Winter Weekends in Port Fairy roared to life at the weekend with literary events the focus of activities.
Television presenter and journalist Samantha Lane headlined the weekend speaking about women’s football on Sunday.
On Saturday, the weekend warmed up with the Tales of Fae and Folklore by the Campfire event at Wishart Gallery which journeyed to a bygone world of witches and curses, warrior girls and clever boys who battle the odds and win.
Ms Lane, who was joined by south-west women’s footy coach and ambassador Alicia Drew for a conversation about the rise of women’s football, also spoke about her new book Roar which tells the stories of some of the AFL women’s league’s most exciting stars.
“It was a book that just had to be written,” she said.
“It’s the book I essentially left my day job to write.”
Ms Lane said she had just six months to write the book so it could be released in time for the start of the second AFLW season.
“It totally ran my life. I was getting up at 5am and doing blocks of writing throughout every single day,” she said.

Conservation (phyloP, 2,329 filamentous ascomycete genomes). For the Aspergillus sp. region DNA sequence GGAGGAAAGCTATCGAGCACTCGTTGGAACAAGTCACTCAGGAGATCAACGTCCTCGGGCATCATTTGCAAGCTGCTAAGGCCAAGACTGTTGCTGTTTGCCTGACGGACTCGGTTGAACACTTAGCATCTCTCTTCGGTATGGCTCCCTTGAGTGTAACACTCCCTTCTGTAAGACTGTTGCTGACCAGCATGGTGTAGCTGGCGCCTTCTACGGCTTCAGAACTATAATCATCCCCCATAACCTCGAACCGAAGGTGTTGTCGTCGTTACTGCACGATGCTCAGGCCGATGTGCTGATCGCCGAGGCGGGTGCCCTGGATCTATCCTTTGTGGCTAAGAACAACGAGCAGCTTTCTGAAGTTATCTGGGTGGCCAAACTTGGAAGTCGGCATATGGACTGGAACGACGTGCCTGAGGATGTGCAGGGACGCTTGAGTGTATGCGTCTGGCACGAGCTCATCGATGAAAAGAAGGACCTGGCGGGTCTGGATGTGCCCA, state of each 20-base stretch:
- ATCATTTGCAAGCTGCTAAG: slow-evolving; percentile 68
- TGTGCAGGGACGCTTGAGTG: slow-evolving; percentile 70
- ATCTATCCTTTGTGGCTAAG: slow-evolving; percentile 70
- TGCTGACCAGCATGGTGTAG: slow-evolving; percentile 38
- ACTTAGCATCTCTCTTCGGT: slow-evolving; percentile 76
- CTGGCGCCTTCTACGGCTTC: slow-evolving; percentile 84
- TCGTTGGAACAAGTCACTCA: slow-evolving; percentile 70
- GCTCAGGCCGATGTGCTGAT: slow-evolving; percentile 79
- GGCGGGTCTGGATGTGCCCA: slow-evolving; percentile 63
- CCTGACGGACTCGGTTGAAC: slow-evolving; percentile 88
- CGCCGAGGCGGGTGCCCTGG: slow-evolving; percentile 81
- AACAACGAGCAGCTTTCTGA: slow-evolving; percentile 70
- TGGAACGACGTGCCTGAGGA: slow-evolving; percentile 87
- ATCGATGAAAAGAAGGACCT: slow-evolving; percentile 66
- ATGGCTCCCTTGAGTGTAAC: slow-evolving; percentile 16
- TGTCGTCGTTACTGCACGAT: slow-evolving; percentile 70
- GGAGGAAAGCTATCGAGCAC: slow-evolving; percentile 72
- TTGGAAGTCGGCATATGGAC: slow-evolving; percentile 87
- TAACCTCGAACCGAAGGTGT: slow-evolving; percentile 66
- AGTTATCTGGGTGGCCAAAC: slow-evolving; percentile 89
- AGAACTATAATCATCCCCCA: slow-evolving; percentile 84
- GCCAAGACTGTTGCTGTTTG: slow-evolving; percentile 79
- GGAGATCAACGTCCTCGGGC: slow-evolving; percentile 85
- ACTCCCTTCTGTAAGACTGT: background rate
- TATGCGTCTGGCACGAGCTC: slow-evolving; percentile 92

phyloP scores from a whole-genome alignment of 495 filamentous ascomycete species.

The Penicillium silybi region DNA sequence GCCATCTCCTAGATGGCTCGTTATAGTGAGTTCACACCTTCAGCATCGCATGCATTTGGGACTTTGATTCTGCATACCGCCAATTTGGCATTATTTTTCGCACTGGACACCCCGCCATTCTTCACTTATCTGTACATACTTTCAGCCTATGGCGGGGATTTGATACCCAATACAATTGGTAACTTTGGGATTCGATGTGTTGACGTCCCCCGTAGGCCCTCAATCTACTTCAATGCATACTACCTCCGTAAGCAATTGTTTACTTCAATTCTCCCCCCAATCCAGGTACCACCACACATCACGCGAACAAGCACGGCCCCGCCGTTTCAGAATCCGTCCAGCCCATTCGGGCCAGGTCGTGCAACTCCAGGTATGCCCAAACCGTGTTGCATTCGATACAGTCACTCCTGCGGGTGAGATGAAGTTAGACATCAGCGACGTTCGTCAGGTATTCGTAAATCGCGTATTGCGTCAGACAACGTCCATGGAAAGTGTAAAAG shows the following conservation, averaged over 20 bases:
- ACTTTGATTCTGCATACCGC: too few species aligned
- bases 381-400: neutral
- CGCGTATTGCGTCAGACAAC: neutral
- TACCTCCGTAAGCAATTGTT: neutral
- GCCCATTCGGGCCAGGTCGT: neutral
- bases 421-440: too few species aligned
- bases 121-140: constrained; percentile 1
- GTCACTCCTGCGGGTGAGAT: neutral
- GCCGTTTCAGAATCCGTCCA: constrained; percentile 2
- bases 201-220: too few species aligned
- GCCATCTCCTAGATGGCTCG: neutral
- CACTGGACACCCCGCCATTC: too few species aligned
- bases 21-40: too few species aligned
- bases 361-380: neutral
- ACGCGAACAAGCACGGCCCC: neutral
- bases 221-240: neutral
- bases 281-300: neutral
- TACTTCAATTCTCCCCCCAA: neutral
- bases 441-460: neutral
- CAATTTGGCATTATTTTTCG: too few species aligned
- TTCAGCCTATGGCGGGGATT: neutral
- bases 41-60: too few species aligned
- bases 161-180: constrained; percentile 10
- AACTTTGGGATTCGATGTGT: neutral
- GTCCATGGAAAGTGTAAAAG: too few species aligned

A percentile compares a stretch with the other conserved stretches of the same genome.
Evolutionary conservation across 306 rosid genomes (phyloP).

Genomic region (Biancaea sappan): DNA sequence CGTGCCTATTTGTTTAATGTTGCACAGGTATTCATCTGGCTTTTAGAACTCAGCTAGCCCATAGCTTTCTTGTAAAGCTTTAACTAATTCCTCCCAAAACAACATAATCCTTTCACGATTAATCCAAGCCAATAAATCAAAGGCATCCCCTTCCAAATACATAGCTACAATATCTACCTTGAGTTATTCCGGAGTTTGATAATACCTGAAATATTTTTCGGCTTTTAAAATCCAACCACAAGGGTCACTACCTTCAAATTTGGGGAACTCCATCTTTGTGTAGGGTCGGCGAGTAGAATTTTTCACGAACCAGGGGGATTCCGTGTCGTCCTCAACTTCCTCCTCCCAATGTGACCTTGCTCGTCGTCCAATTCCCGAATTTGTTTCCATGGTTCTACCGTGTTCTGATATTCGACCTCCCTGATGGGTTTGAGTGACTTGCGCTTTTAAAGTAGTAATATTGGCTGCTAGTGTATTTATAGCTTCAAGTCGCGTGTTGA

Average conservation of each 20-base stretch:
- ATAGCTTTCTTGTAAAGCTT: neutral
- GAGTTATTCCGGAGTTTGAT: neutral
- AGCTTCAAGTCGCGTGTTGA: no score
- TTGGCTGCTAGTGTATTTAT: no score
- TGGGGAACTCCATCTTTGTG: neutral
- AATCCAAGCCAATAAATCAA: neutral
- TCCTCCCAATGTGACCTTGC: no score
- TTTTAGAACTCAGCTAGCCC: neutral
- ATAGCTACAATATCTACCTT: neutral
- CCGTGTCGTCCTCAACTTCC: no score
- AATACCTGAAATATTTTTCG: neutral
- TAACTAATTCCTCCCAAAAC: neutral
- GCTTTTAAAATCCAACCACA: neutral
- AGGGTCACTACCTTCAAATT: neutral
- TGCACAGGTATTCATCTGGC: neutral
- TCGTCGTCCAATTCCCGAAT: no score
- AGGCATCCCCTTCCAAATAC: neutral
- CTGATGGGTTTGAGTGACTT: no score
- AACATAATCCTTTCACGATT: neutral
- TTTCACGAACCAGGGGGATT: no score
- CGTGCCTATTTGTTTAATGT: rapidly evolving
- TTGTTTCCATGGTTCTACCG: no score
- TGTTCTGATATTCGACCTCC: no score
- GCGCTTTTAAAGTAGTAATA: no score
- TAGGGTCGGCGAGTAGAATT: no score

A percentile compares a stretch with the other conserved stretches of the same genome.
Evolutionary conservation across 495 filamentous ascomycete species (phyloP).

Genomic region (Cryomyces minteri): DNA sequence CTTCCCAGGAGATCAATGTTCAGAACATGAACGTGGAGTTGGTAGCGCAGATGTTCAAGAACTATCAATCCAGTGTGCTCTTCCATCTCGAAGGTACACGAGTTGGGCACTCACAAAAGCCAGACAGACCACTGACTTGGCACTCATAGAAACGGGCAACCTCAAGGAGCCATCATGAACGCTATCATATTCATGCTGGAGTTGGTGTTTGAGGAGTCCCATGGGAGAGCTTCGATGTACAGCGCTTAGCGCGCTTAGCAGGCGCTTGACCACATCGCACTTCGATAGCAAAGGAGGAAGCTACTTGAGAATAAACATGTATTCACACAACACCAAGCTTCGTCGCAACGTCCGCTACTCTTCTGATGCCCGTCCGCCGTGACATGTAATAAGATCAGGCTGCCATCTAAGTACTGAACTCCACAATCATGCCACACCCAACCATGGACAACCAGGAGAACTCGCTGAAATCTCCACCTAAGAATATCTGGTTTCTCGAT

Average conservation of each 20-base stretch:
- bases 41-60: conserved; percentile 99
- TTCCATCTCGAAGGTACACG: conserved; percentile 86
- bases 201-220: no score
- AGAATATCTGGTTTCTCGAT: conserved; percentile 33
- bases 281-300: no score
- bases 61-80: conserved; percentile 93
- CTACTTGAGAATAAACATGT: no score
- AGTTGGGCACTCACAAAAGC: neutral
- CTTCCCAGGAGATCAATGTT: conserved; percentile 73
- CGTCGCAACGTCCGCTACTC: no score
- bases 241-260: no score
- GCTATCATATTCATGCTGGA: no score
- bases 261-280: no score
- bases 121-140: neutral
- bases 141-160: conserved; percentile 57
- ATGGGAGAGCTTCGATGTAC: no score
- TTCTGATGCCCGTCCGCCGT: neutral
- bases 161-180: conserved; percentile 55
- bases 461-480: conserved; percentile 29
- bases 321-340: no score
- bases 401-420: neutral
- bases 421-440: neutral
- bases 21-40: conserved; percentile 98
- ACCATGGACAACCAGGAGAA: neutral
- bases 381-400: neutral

Ms Lane said she was happy with the reception the book had received since its release in February.
“People have been quite moved by some of the stories,” she said.
“Even in my wildest imagination or imaginings, I could not have scripted some of the true stories that are written in this book.”
Ms Lane said women had been playing organised football for more 100 years.
“It didn’t fall out of a tree last year,” she said.
“It’s an inconvenient truth that it came out of decades and decades of being ignored, of struggle, of falling on deaf ears, of being the poor cousin of the AFL as we once knew it, of being ostracised.
“What the AFLW means for women’s football is that it legitimises their existence and their toils over the years, and the fact that they have the right to be footy legends, sporting legends and leaders.
“I love the spectacle of the game.
“It’s a 360-degree game and there’s nothing like it in the world.
“It’s thrilling, the skill and the athleticism.”
She said the AFLW players had been like a gust of fresh air, creating a freedom to talk about everything from their day jobs to their backgrounds and issues around sexuality.